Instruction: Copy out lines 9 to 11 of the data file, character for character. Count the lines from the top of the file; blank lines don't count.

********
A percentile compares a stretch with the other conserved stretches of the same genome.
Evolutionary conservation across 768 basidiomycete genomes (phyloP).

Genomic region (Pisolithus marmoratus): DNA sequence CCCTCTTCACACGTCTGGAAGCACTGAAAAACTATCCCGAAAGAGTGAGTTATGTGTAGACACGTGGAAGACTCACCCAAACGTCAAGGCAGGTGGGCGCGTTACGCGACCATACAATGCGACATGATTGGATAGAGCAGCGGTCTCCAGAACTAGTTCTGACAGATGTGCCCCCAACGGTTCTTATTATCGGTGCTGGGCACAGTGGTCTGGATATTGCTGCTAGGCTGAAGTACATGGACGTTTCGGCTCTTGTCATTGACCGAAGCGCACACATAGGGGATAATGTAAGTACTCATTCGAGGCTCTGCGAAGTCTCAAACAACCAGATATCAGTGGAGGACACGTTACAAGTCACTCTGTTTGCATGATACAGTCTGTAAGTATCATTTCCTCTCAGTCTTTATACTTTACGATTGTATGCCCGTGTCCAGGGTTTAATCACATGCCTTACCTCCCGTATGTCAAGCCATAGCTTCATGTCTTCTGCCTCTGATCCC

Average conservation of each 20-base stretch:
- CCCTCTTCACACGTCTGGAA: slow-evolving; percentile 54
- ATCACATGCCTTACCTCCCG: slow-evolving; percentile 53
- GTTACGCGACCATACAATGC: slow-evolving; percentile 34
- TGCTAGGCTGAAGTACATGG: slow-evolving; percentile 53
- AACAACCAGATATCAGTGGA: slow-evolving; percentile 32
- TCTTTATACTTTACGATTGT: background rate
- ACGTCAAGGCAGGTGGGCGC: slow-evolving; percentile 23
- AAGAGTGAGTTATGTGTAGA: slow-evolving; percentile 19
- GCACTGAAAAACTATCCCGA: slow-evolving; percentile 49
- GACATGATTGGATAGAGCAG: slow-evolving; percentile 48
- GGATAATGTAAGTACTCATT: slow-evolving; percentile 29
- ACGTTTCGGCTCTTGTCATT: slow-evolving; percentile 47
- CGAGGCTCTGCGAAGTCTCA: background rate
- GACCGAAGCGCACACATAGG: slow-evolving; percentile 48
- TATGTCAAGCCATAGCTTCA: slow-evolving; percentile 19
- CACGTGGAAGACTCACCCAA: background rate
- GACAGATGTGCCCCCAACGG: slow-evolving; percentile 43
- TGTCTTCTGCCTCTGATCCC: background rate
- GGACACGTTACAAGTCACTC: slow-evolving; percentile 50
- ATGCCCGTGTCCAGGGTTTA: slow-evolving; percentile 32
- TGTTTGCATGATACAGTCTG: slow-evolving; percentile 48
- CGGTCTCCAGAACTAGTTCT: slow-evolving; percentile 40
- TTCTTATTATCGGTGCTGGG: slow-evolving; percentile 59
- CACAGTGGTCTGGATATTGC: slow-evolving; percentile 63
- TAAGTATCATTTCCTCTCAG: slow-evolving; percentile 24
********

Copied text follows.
- AACAACCAGATATCAGTGGA: slow-evolving; percentile 32
- TCTTTATACTTTACGATTGT: background rate
- ACGTCAAGGCAGGTGGGCGC: slow-evolving; percentile 23